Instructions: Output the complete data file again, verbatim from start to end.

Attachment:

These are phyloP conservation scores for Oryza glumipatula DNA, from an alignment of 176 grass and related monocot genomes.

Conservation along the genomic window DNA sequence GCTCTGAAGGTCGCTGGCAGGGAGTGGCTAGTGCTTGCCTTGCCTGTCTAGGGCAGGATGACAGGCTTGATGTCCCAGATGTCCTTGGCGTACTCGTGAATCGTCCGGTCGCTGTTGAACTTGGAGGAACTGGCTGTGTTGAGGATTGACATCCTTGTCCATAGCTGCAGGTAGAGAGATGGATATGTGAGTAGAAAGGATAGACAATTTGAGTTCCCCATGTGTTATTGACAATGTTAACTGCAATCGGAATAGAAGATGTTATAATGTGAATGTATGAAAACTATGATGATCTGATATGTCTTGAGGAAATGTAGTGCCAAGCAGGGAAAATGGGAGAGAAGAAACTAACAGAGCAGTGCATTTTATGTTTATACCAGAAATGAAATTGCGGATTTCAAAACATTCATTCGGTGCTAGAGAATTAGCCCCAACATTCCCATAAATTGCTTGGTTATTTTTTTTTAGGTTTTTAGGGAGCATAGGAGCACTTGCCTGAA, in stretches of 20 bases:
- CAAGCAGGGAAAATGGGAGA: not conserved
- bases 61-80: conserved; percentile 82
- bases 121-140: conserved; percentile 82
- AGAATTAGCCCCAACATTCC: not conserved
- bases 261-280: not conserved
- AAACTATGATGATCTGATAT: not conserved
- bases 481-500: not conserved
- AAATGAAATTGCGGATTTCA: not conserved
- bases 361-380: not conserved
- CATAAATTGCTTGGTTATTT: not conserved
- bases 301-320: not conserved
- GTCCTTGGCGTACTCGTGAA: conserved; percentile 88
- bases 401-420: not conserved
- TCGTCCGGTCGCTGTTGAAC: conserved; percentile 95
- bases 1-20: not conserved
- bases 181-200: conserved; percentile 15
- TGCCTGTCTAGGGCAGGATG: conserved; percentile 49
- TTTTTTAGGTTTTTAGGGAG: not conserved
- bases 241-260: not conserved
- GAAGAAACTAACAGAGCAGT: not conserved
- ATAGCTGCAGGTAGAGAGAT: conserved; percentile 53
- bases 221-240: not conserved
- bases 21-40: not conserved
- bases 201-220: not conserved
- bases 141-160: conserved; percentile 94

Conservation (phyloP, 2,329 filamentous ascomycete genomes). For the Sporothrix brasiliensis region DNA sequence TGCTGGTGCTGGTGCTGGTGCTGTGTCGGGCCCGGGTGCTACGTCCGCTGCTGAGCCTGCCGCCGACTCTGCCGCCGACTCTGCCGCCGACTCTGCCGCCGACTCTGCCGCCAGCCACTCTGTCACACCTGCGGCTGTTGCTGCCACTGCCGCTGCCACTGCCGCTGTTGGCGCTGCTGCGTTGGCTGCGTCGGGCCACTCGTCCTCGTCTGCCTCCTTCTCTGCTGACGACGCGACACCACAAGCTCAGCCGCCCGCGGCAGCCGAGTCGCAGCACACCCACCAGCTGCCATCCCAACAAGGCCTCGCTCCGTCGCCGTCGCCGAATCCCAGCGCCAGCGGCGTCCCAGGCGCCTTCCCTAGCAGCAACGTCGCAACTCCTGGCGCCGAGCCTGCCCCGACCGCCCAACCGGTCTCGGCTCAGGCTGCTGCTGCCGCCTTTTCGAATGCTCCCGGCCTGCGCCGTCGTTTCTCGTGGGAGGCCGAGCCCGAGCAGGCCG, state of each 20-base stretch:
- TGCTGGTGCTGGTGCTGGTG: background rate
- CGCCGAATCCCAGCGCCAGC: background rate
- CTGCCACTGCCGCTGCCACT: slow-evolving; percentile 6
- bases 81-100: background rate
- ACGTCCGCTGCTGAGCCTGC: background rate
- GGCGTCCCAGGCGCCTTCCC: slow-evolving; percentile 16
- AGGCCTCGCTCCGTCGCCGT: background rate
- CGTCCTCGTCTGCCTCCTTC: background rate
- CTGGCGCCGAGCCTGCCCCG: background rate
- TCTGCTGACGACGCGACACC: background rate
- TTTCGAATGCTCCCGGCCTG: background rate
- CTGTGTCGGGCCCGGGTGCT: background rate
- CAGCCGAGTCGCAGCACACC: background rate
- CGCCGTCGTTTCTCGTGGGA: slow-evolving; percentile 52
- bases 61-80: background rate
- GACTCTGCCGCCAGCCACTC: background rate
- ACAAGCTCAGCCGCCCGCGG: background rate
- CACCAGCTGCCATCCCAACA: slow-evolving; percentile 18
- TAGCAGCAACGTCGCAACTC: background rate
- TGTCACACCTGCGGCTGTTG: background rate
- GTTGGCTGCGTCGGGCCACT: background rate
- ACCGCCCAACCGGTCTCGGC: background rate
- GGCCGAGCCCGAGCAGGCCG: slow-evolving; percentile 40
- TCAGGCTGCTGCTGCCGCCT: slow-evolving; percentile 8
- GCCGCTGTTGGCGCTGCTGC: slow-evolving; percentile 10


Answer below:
These are phyloP conservation scores for Oryza glumipatula DNA, from an alignment of 176 grass and related monocot genomes.

Conservation along the genomic window DNA sequence GCTCTGAAGGTCGCTGGCAGGGAGTGGCTAGTGCTTGCCTTGCCTGTCTAGGGCAGGATGACAGGCTTGATGTCCCAGATGTCCTTGGCGTACTCGTGAATCGTCCGGTCGCTGTTGAACTTGGAGGAACTGGCTGTGTTGAGGATTGACATCCTTGTCCATAGCTGCAGGTAGAGAGATGGATATGTGAGTAGAAAGGATAGACAATTTGAGTTCCCCATGTGTTATTGACAATGTTAACTGCAATCGGAATAGAAGATGTTATAATGTGAATGTATGAAAACTATGATGATCTGATATGTCTTGAGGAAATGTAGTGCCAAGCAGGGAAAATGGGAGAGAAGAAACTAACAGAGCAGTGCATTTTATGTTTATACCAGAAATGAAATTGCGGATTTCAAAACATTCATTCGGTGCTAGAGAATTAGCCCCAACATTCCCATAAATTGCTTGGTTATTTTTTTTTAGGTTTTTAGGGAGCATAGGAGCACTTGCCTGAA, in stretches of 20 bases:
- CAAGCAGGGAAAATGGGAGA: not conserved
- bases 61-80: conserved; percentile 82
- bases 121-140: conserved; percentile 82
- AGAATTAGCCCCAACATTCC: not conserved
- bases 261-280: not conserved
- AAACTATGATGATCTGATAT: not conserved
- bases 481-500: not conserved
- AAATGAAATTGCGGATTTCA: not conserved
- bases 361-380: not conserved
- CATAAATTGCTTGGTTATTT: not conserved
- bases 301-320: not conserved
- GTCCTTGGCGTACTCGTGAA: conserved; percentile 88
- bases 401-420: not conserved
- TCGTCCGGTCGCTGTTGAAC: conserved; percentile 95
- bases 1-20: not conserved
- bases 181-200: conserved; percentile 15
- TGCCTGTCTAGGGCAGGATG: conserved; percentile 49
- TTTTTTAGGTTTTTAGGGAG: not conserved
- bases 241-260: not conserved
- GAAGAAACTAACAGAGCAGT: not conserved
- ATAGCTGCAGGTAGAGAGAT: conserved; percentile 53
- bases 221-240: not conserved
- bases 21-40: not conserved
- bases 201-220: not conserved
- bases 141-160: conserved; percentile 94

Conservation (phyloP, 2,329 filamentous ascomycete genomes). For the Sporothrix brasiliensis region DNA sequence TGCTGGTGCTGGTGCTGGTGCTGTGTCGGGCCCGGGTGCTACGTCCGCTGCTGAGCCTGCCGCCGACTCTGCCGCCGACTCTGCCGCCGACTCTGCCGCCGACTCTGCCGCCAGCCACTCTGTCACACCTGCGGCTGTTGCTGCCACTGCCGCTGCCACTGCCGCTGTTGGCGCTGCTGCGTTGGCTGCGTCGGGCCACTCGTCCTCGTCTGCCTCCTTCTCTGCTGACGACGCGACACCACAAGCTCAGCCGCCCGCGGCAGCCGAGTCGCAGCACACCCACCAGCTGCCATCCCAACAAGGCCTCGCTCCGTCGCCGTCGCCGAATCCCAGCGCCAGCGGCGTCCCAGGCGCCTTCCCTAGCAGCAACGTCGCAACTCCTGGCGCCGAGCCTGCCCCGACCGCCCAACCGGTCTCGGCTCAGGCTGCTGCTGCCGCCTTTTCGAATGCTCCCGGCCTGCGCCGTCGTTTCTCGTGGGAGGCCGAGCCCGAGCAGGCCG, state of each 20-base stretch:
- TGCTGGTGCTGGTGCTGGTG: background rate
- CGCCGAATCCCAGCGCCAGC: background rate
- CTGCCACTGCCGCTGCCACT: slow-evolving; percentile 6
- bases 81-100: background rate
- ACGTCCGCTGCTGAGCCTGC: background rate
- GGCGTCCCAGGCGCCTTCCC: slow-evolving; percentile 16
- AGGCCTCGCTCCGTCGCCGT: background rate
- CGTCCTCGTCTGCCTCCTTC: background rate
- CTGGCGCCGAGCCTGCCCCG: background rate
- TCTGCTGACGACGCGACACC: background rate
- TTTCGAATGCTCCCGGCCTG: background rate
- CTGTGTCGGGCCCGGGTGCT: background rate
- CAGCCGAGTCGCAGCACACC: background rate
- CGCCGTCGTTTCTCGTGGGA: slow-evolving; percentile 52
- bases 61-80: background rate
- GACTCTGCCGCCAGCCACTC: background rate
- ACAAGCTCAGCCGCCCGCGG: background rate
- CACCAGCTGCCATCCCAACA: slow-evolving; percentile 18
- TAGCAGCAACGTCGCAACTC: background rate
- TGTCACACCTGCGGCTGTTG: background rate
- GTTGGCTGCGTCGGGCCACT: background rate
- ACCGCCCAACCGGTCTCGGC: background rate
- GGCCGAGCCCGAGCAGGCCG: slow-evolving; percentile 40
- TCAGGCTGCTGCTGCCGCCT: slow-evolving; percentile 8
- GCCGCTGTTGGCGCTGCTGC: slow-evolving; percentile 10